He’s been a cowboy, a rancher, a miner, an infantry soldier, an artist, and a prolific writer of books on the American West. In his novels and stories, the eminent Max Evans forgoes romantic visions of the mythic West to champion the common man of today, like a veritable John Steinbeck. But in his new novel, The King of Taos, he turns back the clock to a time when rabble-rousing artists and writers lived for the moment, decorum be damned.

The novel, which follows the misadventures of aspiring painter Shaw Spencer, Taos local Zacharias Chacon, and their close-knit circle of friends, is a love letter to an era long gone — Taos in the late 1950s — and a paean to the people who lived there.

“They made the most of their misfortunes, and that’s a wonderful trait,” Evans says about the Taoseños he knew in life.

Evans is a towering figure in contemporary Western literature. He’s won many literary awards, including multiple Spur and Wrangler awards and an Owen Wister. In 1993, he was honored with the New Mexico Governor’s Award for Excellence in the Arts. He was the subject of Lorene Mills award-winning documentary Ol’ Max Evans: The First Thousand Years (2017), and he was inducted into the New Mexico Film and Television Hall of Fame in 2018. “He’s this larger-than-life literary icon,” says noted Western fiction writer Johnny Boggs. “When you say you write about the West, most people are going to think you’re this Louis L’Amour traditional writer, you know — gunfighters and cowboys saving the day. Usually, he’s writing about the Depression era and beyond. The West didn’t end in 1890. Cowboys are still making a living today. He kind of brought that to light with a very humorous slant.”

Boggs, a recipient of the 2020 Owen Wister Award for Lifetime Contributions to Western Literature, is the author of several articles on Evans. “He doesn’t just write about cowboys and ranchers. He can tell a Western story about artists, mystics, miners, and even a plumber.”

At times, The King of Taos (University of New Mexico Press, 176 pages, $24.95) reads like a memoir. There’s a reason for that. “They were pretty real to me,” he says of the central characters in King, who were based on people he knew. “Years later, I had to fictionalize them to a great degree.”

On this day in early June, Evans, 95, is recuperating from a head cold, and his Western twang sounds a bit rough around the edges. A little like Slim Pickens. He’s direct, personable, and plainspoken. He sounds, in fact, a lot like his writing.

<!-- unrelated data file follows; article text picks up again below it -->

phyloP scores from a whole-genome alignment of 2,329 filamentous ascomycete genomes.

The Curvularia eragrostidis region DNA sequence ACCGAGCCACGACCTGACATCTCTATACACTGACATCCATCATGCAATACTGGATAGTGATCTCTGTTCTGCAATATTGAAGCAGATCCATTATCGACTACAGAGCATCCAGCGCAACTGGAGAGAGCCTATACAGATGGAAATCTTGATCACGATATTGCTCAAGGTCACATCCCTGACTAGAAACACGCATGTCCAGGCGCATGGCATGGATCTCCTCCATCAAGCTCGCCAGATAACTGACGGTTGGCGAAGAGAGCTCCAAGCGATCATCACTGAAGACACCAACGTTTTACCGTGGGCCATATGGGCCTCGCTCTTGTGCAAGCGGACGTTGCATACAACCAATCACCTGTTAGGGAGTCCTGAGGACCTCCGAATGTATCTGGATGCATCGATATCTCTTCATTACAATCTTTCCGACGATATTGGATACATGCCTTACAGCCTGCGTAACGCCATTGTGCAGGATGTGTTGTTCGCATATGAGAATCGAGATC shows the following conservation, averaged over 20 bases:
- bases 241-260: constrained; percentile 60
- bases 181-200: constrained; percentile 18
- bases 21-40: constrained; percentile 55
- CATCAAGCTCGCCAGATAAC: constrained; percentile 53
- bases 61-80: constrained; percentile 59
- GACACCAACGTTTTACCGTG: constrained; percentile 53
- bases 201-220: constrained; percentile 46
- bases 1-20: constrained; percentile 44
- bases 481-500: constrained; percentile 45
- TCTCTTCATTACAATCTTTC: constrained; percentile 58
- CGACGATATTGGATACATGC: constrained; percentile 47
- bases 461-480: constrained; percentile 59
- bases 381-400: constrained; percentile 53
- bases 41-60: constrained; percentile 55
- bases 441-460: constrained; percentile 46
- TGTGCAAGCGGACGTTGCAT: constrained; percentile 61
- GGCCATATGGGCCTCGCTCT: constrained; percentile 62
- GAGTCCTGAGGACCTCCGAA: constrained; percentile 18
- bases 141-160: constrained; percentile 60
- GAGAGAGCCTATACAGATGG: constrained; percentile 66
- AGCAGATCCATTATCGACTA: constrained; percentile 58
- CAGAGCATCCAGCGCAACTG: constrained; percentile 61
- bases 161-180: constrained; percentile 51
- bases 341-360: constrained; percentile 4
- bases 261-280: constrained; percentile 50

“Another person that was pretty real in that book was Dal Holcomb,” says Evans, who used the commercial artist’s real name for the character. “He was my first mentor. He was enormously successful. He’d get magazine covers and things and made $45,000 a year. It doesn’t sound like much now, but in those days, that was a huge sum of money. He spent it gambling away and kept right on painting. He influenced me for the better. He gave me my first lessons in real art.”

Evans’ roots are in the small ranching town of Ropesville, Texas. He first visited Northeastern New Mexico as an adolescent in the 1930s and was amazed by the skies he saw over the majestic, wide-open land. “The hi-lo country,” his own name for the area, became a title for one of his novels. “It’s very thinly populated up there,” he says. “Stephen Frears made a pretty good movie out of that.”

The British director wrote the screenplay for The Hi-Lo Country (1998), which starred Woody Harrelson, Billy Crudup, and Patricia Arquette. It was the second film based on one of Evans’ books. “They were fixing to do a third one called My Pardner,” he says. “In fact, I signed the contract and everything. The next day the pandemic hit and everything canceled out. It was going to film this summer.”

Evans moved Taos in 1949. He was an aspiring artist, like his alter ego Shaw Spencer, who had some success. But Evans had a lifelong love of literature. He consumed everything from cheap paperback Westerns to the writings of French novelist and playwright Honoré de Balzac. He tried his hand at writing fiction in the late 1950s. Despite good reviews, his first two novels didn’t sell, but after acquiring a New York agent, all that changed with The Rounders. Published in 1960, the tale of two bronco busters was hailed for its realistic depiction of contemporary cowboy life. It was so successful that it was optioned for film in 1965.